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The Difference between Mold and Mildew

The Difference between Mold and Mildew

July 9, 2024

There is much literature on the differences between mold and mildew. But I get this question during most of my site assessments. So, it is worth discussing. Scientists consider mold and mildew as fungi. 

Fungi are one of the five life forms on earth: animals, plants, fungi, bacteria, and, some say, viruses. They differ in what they look like, how they grow, and the way they process nutrients. 

Mold colors can be black, red, green, or white. The same mold can have different colors based on the environment and substrate. The color of mildew is generally only white to a very light grey and covers areas in a blanket appearance. Molds have many looks. They can appear as spots, clumps, thick streaks, or large areas. The colors can be single or multicolored.  Mature colonies can almost look like animal fur. 

A common way to identify mildew is that it grows flat to the surface. It looks like drywall dust, dirt, or a film. The growth structures cling tightly to the surface, adopting a flat shape.  Both molds and mildew can grow on living plants, wood, paper, or leather. They appear frequently on surfaces with a glossy finish, such as furniture. During my property assessments, I often see mildew growing on overhead floor joists in the basement. It looks like white drywall dust.

Many people I work with say they can smell a moldy odor in their homes.  Both mold and mildew produce these odors. Remember, when you smell it, mold is present in the home. There is enough moisture for it to grow.  

The odor is from the off-gassing during their growth processes.  If there is not enough moisture for them to grow, then they go dormant, and the off-gassing stops. I have been in heavily contaminated buildings. They have no odor because they are dry. On a side note, many think light is needed for mold or mildew. But fungus can grow indefinitely in the dark.

In horticulture, mildews fall into the fungal order of Erysiphales, which is a yeast. It is a chronic problem for gardeners. This occurs in parts of the country with hot and humid summers. High humidity is required to hydrate mildew colonies and materials, allowing them to grow. Both mold and mildew secrete enzymes that break down organic surfaces so they can absorb nutrients.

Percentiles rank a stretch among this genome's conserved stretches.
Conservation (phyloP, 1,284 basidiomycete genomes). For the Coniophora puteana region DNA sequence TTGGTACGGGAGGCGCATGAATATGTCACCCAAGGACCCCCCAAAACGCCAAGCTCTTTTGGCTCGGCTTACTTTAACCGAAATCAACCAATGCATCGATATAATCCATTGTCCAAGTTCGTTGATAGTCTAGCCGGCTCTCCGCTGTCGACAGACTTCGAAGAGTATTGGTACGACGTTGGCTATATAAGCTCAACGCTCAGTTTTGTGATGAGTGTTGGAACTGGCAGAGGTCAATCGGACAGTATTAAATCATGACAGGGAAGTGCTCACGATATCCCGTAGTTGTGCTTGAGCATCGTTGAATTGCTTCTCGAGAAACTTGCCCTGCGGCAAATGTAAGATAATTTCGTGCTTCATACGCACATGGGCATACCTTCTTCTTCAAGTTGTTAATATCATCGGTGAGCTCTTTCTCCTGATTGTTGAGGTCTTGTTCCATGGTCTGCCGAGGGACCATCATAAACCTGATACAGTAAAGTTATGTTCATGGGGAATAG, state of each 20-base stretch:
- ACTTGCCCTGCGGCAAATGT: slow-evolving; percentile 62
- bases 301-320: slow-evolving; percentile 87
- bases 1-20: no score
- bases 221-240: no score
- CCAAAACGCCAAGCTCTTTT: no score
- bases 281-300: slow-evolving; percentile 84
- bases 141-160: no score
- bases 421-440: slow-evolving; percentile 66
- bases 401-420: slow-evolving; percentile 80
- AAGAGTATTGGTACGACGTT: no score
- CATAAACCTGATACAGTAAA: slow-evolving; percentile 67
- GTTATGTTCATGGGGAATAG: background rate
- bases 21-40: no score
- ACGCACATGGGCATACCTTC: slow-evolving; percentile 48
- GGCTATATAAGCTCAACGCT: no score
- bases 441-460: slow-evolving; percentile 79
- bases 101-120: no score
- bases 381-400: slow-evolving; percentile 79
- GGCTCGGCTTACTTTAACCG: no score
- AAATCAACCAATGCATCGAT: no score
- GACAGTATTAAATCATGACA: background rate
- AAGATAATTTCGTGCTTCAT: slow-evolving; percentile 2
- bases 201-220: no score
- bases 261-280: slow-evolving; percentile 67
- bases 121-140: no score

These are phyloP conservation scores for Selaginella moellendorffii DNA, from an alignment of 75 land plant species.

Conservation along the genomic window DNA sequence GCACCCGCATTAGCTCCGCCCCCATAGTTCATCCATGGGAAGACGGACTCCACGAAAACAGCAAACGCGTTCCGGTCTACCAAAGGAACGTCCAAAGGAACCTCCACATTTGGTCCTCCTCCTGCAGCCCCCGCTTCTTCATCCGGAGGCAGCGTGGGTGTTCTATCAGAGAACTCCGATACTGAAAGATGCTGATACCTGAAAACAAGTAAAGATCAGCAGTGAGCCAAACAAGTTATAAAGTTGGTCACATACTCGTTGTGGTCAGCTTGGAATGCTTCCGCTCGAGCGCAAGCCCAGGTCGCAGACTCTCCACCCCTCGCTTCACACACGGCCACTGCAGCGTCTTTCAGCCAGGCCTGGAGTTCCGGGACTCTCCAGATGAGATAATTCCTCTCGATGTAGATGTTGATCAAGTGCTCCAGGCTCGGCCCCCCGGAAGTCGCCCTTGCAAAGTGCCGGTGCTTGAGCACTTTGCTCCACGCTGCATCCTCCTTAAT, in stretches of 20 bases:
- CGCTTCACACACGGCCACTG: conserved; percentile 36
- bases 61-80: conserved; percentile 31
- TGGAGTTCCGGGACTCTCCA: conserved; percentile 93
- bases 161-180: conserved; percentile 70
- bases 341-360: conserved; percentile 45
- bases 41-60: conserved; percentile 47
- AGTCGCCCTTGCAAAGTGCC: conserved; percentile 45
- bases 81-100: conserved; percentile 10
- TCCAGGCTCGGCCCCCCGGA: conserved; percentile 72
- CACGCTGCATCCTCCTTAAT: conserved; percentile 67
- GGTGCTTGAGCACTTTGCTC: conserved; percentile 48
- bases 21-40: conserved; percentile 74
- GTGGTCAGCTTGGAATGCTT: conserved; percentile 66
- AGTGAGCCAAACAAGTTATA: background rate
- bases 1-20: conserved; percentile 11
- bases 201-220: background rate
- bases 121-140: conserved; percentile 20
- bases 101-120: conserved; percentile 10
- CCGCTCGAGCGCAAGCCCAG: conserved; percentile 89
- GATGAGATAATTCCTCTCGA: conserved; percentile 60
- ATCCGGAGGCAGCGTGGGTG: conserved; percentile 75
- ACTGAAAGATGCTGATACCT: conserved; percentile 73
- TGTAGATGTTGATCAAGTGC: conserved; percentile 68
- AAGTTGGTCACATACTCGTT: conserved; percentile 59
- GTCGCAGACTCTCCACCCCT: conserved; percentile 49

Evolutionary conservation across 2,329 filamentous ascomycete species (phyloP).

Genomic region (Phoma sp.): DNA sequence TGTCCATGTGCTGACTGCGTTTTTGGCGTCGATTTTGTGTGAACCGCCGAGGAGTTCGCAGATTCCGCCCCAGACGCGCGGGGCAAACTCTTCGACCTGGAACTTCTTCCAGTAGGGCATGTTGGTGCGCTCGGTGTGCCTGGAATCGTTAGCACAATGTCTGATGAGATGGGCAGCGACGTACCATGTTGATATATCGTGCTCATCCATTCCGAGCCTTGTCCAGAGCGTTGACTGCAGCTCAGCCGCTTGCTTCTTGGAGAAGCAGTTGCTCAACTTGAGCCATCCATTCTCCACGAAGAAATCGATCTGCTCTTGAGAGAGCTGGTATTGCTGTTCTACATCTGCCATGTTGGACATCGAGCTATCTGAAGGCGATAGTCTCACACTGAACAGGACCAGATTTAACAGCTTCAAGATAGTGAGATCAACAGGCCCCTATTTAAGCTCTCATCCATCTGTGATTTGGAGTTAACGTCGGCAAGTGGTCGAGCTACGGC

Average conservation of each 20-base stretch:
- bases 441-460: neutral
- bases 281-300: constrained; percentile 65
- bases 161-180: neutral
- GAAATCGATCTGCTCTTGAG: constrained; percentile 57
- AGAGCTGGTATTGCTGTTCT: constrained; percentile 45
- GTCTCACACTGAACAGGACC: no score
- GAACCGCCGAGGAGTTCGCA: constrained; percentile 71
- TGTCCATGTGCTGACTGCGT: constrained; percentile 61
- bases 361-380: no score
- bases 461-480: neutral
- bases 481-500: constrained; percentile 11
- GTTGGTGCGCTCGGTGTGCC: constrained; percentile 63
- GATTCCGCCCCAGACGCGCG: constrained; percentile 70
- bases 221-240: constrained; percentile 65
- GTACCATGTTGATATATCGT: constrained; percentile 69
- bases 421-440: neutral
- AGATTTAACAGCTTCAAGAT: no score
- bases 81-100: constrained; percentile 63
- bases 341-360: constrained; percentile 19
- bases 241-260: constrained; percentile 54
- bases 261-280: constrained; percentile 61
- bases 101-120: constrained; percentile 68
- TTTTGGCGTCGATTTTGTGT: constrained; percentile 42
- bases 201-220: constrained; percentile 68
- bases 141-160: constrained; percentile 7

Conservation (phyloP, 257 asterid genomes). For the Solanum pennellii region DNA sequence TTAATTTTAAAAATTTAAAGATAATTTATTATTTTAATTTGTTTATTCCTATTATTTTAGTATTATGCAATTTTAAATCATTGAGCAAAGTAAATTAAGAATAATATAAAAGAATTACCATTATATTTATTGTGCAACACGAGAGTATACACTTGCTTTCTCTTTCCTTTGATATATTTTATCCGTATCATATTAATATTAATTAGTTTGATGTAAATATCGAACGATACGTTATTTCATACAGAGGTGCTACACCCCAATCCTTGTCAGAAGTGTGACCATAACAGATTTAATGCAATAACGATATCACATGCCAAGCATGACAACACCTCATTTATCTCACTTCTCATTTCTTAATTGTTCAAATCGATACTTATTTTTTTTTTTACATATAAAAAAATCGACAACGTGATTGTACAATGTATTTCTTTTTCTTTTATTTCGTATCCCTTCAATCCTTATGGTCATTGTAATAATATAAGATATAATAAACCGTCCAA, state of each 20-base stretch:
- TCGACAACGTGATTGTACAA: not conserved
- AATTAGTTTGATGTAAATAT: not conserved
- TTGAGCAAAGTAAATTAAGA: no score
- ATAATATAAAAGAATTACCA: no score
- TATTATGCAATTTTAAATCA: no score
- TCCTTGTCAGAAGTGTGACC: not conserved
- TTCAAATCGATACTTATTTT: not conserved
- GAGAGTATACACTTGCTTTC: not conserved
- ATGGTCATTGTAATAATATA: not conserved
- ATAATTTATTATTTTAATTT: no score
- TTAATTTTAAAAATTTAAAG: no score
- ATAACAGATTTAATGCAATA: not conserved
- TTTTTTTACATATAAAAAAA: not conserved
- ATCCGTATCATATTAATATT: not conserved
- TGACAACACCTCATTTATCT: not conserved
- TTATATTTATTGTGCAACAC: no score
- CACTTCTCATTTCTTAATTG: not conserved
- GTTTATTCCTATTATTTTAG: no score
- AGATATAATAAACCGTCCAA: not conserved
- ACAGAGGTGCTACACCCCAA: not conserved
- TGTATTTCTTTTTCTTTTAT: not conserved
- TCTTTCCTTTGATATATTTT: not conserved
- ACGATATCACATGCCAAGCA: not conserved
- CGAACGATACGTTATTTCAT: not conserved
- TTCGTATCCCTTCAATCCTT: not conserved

Mold and mildew need the same ideal conditions for growth. The optimal temperature for molds is 70 to 90 degrees Fahrenheit, and for mildew, 77 to 88 degrees. The optimal relative humidity (RH) conditions for both are 70 to 93 percent.  

When the RH drops below 70 percent, the metabolism slows, and when it reaches 62 percent, it stops. This is one reason that if you live in a hot and humid part of the country, you should never have the windows in the basement open in the summer. The fall, winter, or spring is fine for open windows from a fungal growth point of view. But never in the summer. 

I always recommend to clients that they install a humidistat in their basement to monitor the RH. Mount it on an interior wall, not an exterior foundation wall, and not near the HVAC unit.  

Because molds and mildew are both fungi, the mycotoxins that are produced by mold and mildew cannot be separated.  Most of the technical literature discusses mycotoxins that are produced from mold. 

As I have written before, some molds produce certain mycotoxins, and several types of molds can make some mycotoxins. Although it is known that mildew can produce airborne mycotoxins, it is difficult to evaluate the kind of mycotoxins it creates.

The methods of cleanup between mold and mildew can be a little different. Because mildew does not penetrate into the substrate as mold does, for a hard surface such as wood, a common method of removal is soap and water. 

Mold penetrates deep into a substrate. So, you may need chemicals like hydrogen peroxide or sodium hypochlorite. If the contaminant is mold, it is recommended that soft fabrics with mold are discarded. But, for fabrics with mildew, published literature says it can be cleaned. 

The University of Florida IFAS extension published a paper (FCS3042) that described how to clean fabrics for mildew. It was published in 2001, so the technical way to clean fabrics has changed since then. 

I do not necessarily agree with all of the statements made, but this is a good starting point for you.  On hard surfaces (i.e. varnished surfaces), I recommend only using soap and water.  Remember, you don’t care about killing mold or mildew. You are focused on removing the mycotoxins that are associated with the contaminant. 

Spraying something on fungi without cleaning does not resolve the presence of mycotoxins. By the way, the Environmental Health Center in Dallas, Texas, published a page. It says that Carbon Dioxide dry cleaning can clean mold, mycotoxins, and bacteria.

They cite the Institute of Inspection Cleaning and Restoration Certification (IICRC) S500. It is a water damage standard. However, IICRC’s standard for mold remediation is described in IICRC S520.  

There are many sources of information, and they can be confusing. The important point discussed here is that it is common to see white dust on your overhead floor joists in your basement. It may be mildew or mold. You would need to have it tested to confirm. 

Mildew does contain mycotoxins that can affect your health, so if you see more than 32 square feet, you may want a professional to look at it. Removing it may be as simple as soap and water. But it may release microbes. So, consult a professional before you begin. Don’t forget that you will need to evaluate why it grew there in the first place, or it will come back. 

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